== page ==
Cottage Industry Models – The Business

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Though finished pieces are featured throughout his home, William Blackmore (see prior post) currently has two rooms devoted to his plastic model kit business.  Design and model assembly/finishing are done in a carport that was enclosed for that purpose.  Manufacturing takes place in a detached garage converted in every way to a workshop.  And, it should be mentioned that fiscal matters, as well as a boatload of support and encouragement, are provided by his wife and best friend, Judy, whose contributions happily stop short of cleaning up his shop.

But before we get into the manufacturing details, it’s important to remember that models are scaled down replicas of the originals.  To that end, research is required, with plans from various sources, including even the Department of the Navy.  Blueprints are a great help…

To make model kits, molds are needed to repeat the design with consistent dimensions and quality.  To make molds, each individual piece of the model first has to be crafted from scratch.  This is usually made from wood, metal or other non-porous material, including not just the finished shape but also the desired detail.  Silicone rubber is usually poured around the part in two stages, each for one half of the object.  Fitted molds are often necessary so that the part can be removed without destroying the mold.  You-tube videos and other internet resources are available describing this process, from which you can learn about fill holes and air holes and so on.  Here is half of a mold for a ship hull:

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Consider the number of major parts required for each model kit, then multiply that by the number of product offerings, and now you’re in the storage business.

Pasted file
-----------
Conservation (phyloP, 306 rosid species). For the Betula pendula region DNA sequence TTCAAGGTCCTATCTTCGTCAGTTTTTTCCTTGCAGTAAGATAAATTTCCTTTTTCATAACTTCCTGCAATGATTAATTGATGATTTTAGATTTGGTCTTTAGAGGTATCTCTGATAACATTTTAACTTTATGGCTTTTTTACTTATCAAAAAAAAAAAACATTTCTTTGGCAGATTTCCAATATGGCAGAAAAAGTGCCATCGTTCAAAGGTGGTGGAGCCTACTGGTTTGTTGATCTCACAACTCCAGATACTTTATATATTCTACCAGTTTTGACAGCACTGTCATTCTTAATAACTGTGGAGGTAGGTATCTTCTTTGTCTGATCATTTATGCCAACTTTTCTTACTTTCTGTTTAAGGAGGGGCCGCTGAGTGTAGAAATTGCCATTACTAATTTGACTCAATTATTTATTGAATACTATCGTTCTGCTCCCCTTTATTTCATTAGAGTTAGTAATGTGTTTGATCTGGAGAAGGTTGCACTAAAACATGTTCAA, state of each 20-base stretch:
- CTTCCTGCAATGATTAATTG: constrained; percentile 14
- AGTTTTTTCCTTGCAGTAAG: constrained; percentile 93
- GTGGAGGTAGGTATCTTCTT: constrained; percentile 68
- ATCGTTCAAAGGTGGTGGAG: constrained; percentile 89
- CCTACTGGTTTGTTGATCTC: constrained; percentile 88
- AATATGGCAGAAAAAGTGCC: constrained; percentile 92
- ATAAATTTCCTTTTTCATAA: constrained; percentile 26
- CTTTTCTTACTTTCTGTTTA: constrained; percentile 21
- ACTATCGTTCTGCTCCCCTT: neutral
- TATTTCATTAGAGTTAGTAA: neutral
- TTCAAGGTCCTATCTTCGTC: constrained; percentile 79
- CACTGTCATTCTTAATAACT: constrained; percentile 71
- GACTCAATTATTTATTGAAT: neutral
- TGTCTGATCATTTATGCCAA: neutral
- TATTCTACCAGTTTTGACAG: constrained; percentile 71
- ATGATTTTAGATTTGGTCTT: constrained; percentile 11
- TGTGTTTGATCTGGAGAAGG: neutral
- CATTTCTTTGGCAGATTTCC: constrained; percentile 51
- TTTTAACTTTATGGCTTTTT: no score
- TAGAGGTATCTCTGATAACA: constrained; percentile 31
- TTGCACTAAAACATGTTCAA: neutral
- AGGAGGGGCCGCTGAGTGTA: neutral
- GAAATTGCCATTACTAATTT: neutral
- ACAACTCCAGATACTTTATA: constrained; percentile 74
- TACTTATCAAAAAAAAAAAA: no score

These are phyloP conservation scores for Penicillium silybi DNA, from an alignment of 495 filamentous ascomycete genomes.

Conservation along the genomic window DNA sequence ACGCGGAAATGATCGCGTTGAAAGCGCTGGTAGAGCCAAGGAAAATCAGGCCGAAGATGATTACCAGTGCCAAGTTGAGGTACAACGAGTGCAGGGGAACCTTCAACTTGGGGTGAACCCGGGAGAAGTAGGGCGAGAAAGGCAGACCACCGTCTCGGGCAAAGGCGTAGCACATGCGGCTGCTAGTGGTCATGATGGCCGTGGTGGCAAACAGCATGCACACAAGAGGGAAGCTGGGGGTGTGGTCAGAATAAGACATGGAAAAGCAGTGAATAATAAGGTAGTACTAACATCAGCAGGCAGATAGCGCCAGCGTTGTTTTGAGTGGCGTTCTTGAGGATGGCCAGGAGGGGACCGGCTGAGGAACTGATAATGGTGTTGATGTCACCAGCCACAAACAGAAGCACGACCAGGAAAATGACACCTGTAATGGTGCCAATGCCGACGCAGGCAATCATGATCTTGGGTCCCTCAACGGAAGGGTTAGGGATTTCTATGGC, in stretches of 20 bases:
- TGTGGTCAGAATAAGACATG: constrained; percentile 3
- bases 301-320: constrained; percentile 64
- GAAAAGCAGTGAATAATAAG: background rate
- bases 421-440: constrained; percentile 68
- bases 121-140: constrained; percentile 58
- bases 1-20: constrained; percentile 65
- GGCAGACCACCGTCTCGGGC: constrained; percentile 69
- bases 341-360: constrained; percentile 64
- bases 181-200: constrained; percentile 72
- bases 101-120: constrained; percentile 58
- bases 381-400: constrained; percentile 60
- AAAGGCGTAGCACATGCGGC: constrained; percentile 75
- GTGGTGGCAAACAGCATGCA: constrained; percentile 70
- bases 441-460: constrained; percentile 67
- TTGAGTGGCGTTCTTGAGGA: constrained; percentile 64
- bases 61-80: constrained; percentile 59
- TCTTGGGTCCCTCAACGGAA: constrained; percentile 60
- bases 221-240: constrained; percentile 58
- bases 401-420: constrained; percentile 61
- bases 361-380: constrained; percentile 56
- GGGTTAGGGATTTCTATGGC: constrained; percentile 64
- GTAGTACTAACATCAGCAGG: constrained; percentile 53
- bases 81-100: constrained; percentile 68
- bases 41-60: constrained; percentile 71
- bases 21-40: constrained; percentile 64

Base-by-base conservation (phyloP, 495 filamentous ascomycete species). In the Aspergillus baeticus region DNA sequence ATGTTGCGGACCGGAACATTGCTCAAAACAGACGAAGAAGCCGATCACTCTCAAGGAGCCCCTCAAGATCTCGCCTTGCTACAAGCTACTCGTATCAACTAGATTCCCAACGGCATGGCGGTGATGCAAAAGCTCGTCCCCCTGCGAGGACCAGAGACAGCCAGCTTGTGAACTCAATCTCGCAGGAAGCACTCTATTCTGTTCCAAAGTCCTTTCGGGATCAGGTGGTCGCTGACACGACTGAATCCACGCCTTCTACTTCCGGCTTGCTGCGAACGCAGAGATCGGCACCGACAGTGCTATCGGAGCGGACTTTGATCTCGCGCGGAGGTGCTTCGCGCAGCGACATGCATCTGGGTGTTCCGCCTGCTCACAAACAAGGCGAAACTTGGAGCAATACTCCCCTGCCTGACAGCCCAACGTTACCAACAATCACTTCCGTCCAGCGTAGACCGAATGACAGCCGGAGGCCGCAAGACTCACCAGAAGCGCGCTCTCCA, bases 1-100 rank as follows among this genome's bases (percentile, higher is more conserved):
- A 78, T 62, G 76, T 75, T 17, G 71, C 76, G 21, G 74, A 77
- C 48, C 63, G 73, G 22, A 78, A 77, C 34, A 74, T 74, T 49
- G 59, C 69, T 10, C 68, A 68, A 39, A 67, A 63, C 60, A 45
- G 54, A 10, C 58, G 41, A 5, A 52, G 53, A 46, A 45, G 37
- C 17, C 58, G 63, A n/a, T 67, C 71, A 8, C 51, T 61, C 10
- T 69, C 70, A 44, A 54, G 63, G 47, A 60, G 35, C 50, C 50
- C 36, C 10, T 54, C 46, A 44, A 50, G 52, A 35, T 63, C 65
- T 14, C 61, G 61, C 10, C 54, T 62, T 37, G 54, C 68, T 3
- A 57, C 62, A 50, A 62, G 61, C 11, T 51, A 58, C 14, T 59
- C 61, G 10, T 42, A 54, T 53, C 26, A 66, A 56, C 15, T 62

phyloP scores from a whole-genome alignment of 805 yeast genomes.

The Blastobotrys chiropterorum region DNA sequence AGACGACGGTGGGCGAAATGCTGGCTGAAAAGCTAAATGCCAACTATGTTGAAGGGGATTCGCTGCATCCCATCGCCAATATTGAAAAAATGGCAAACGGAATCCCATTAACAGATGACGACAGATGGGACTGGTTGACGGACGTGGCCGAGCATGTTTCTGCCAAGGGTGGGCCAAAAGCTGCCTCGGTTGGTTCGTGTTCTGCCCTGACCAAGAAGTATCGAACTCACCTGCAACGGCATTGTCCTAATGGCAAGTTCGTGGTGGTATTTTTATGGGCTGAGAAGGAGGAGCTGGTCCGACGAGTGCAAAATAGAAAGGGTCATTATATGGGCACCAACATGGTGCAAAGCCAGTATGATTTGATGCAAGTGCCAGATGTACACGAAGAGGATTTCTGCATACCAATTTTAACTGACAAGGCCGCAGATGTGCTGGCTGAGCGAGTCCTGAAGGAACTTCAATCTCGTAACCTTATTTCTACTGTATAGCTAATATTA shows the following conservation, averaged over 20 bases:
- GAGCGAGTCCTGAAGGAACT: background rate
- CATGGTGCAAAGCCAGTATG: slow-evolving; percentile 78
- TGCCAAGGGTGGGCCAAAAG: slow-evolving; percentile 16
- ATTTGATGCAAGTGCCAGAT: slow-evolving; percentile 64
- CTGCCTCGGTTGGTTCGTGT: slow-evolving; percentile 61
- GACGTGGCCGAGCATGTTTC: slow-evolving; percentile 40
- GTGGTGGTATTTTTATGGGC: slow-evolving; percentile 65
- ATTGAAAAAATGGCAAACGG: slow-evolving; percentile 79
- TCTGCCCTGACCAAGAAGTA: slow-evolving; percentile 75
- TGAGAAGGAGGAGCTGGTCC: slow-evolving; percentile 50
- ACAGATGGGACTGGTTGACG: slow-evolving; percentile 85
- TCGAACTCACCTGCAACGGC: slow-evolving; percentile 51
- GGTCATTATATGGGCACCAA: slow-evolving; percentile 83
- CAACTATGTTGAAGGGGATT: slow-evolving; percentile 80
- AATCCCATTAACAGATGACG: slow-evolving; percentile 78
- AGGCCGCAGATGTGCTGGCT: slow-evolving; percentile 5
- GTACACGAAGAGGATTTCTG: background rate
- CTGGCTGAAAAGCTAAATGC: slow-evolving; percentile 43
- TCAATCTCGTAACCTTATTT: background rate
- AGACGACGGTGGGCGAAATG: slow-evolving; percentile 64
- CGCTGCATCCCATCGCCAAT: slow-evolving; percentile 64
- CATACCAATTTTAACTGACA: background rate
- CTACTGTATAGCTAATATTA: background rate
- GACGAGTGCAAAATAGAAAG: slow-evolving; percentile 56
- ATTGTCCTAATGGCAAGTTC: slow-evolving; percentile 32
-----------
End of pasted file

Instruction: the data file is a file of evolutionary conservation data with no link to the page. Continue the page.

After making the mold, making a part is not as easy as filling it with resin. First, the resin hardens quickly after it is mixed with a catalyst, usually less than 2 minutes.  Air trapped in the resin can cause problems with the finished part, so pressure pots typically running up to 50 psi are needed to force the oxygen into suspension while the liquid resin turns into a solid casting.  Or, conversely, you might need a vacuum chamber depending on the type of part molded.  There goes more workshop space:

 

Not all molds are for big pieces.  Following are numerous small model parts cast in sheets, each of which must be trimmed.

After cutting them free, the parts are seen more clearly:

Where might such parts be used?  How about support trusses for a flight deck?

But that’s just plastic parts.  One of William’s larger scale models includes two pounds of metal parts.  Sure, maybe painting plastic with silver might look close enough to metal, but there is a difference.  Where do the parts come from?  Consider adding your own spincaster.  William has two, one of which is homemade.

The same casting theory applies.  You first have to make the part you want, and form molds.  The difference is that rather than just being filled and left in a static position, the mold is spun so that R-8, a form of pewter, is fed to the outside cavities of the mold by centripetal force, a very advantageous process for making small detailed parts.

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Another option is photo-etching, which is useful when parts are so small and intricate that they would be difficult to cast, such as ship railings.  William designs his photo-etched pieces, but currently sends them to another company for manufacturing.  For the moment.  These parts are usually made of brass.  Below is a small plane made of photo-etched parts.

Kits range from $20’s to the hundreds of dollars.  So, what does the customer get?  First, instructions.  I didn’t take a picture, but William’s manuals do not just have a picture with arrows pointing where parts should be glued.  They include a history of the vessel, illustrations, and detailed written instructions on how to mimic his own finished models in all of their finer details.

Ironclad models are fairly straightforward, and here’s a picture “inside the box.”

And the box:

There are numerous individuals who make model kits.  What separates William and others from the corporate manufacturers (such as Revell, Hasegawa, Tamiya, AFV Club) is that they build for a smaller market who seek models that are not otherwise found, in scales not offered by the mass manufacturers, and in details not intended or needed by consumers who want kits suitable for skills by age groups.  Plus, as a small business, William invites questions from his buyers if they find themselves uncertain of an assembly step, and he’ll replace any part for free, even if the customer damaged the piece.

See his model kits at Cottage Industry Models.

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